Medical Insurance, Taxes and Short Sightedness

As everyone knows, there is a dire situation going on with medical insurance and the rising costs in maintaining those benefits. This is even true with the State of Washington and their Basic Health Plan. The Governor has stated that approximately thirty five thousand people will lose this coverage under the current budget restrictions. And of course, we as tax payers would just as soon, not have any more taxes piled onto us to alleviate this situation.

But there is a bigger picture to all of this. You see, whether we pay more or not in taxes, these people, if need be, will be seen, and most likely in a much more expensive emergency room as opposed to a doctor’s office or a family clinic. Most ER’s don’t require medical insurance whereas the opposite is true for doctor’s offices and family clinics. So here’s the breakdown of the current situation (albeit not 100 percent accurate in the numbers, but from what I gathered, pretty damned accurate.):

The burden on Washington State Tax Payers is between $10.5M and $28M for approximately 35K people on State Medical (just for doctor/clinical visits). This is a pretty hefty price tag. This doesn’t include the serious situations. We are talking colds, minor contusions, sprains, diarrhea; whatever one might to their doctor for.

So without this current coverage, these thirty five thousand people will most likely be seen in an emergency room. Some will opt to not go at all…Maybe it might pay off, and whatever the condition is, will clear itself in due time. And maybe it might not pay off and the unattended condition will end up costing expediently more. Here are some more breakdowns of where the costs will go when these people do not have insurance in regard to hospital financial burdens:

56M to 140M in costs that tax payers will not have to pay. A rather large bullet dodged.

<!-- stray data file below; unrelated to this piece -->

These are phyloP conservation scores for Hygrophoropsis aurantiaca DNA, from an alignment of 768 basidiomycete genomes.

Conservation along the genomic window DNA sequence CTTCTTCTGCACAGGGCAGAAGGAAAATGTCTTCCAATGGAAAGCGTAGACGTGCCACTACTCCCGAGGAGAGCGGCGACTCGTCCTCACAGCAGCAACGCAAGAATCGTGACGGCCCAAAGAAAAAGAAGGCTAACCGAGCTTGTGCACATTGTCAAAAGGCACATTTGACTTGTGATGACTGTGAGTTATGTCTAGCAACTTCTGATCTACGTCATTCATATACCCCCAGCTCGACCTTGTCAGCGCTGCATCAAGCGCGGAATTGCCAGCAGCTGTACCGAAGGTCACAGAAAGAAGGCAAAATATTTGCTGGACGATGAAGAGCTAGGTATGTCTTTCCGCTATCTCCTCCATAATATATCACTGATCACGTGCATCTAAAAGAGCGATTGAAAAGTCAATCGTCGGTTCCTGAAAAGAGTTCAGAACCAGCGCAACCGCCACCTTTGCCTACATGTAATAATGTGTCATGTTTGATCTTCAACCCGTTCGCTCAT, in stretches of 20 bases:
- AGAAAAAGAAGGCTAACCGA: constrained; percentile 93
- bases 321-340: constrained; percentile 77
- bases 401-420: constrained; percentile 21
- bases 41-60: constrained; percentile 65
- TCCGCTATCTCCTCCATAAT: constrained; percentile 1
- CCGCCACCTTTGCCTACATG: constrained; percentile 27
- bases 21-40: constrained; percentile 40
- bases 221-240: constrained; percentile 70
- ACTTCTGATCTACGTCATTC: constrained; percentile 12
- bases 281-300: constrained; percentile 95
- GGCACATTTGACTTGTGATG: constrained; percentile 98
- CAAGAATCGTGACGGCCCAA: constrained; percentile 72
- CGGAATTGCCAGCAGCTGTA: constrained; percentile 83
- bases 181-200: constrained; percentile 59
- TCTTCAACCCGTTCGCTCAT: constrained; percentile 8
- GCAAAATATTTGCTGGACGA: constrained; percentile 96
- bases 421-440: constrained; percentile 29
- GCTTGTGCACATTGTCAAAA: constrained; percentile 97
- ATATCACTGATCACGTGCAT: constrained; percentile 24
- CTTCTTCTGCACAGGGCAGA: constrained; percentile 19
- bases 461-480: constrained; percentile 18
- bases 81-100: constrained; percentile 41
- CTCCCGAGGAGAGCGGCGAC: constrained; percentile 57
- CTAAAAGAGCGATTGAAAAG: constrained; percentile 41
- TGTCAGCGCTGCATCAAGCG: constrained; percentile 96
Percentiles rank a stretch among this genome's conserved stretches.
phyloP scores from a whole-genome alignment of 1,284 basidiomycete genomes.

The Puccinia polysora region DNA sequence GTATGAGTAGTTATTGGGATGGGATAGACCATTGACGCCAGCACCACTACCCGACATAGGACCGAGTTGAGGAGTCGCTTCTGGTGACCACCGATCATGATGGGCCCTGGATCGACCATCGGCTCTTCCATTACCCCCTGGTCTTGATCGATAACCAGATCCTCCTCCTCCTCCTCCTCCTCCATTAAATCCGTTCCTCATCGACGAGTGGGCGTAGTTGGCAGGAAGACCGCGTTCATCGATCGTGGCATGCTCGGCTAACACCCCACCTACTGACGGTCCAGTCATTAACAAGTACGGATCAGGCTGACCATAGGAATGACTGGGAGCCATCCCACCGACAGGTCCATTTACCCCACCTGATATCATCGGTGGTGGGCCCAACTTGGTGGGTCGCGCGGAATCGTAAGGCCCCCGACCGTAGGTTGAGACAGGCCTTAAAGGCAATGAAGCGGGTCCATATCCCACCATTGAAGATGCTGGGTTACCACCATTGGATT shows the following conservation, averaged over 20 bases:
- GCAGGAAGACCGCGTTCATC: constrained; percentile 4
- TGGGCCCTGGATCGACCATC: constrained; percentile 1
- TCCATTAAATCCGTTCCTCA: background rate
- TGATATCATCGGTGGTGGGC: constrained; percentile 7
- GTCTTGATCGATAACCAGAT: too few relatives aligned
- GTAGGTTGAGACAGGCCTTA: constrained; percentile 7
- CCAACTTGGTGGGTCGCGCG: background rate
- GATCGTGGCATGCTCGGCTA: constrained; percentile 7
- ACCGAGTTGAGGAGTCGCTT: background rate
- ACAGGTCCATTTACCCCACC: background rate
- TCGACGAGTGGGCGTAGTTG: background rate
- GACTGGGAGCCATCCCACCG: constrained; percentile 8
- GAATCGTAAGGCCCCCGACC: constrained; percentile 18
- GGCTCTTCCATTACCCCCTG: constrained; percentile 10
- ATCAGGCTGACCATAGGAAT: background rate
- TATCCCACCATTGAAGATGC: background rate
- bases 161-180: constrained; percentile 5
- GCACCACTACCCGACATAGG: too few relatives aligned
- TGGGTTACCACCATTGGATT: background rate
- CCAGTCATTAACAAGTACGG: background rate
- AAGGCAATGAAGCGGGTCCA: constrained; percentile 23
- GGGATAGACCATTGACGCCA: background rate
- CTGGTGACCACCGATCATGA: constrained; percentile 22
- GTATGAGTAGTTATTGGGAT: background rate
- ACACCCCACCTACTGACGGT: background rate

Or is it dodged?

Hospitals write these losses off. They also adjust their billing to expect these kinds of losses; meaning that when they bill a person, they are incorporating those losses into their bill. Someone has to pay for a hospital to stay a viable operation. And so the people that do pay are paying for all of those other people that choose not to pay.
This simple exercise (although not completely accurate in the numbers) illustrates what is going on in one aspect of the medical industry. My point is this. People are going to go to the doctor, no matter, for the most part, if they have medical insurance or not. Medical clinics don’t take patients without medical insurance. Emergency rooms do. I know that there are instances where as the opposite is true. But those instances are far and few between.

So we either pay now in taxes.

Or we pay more more when we have to go to the hospital to cover the costs of those that didn’t pay which is 2x’s to 13x’s more of a financial burden than the taxation cost.

I already know which one most of you would choose. I mean, I see the current state of our economy.

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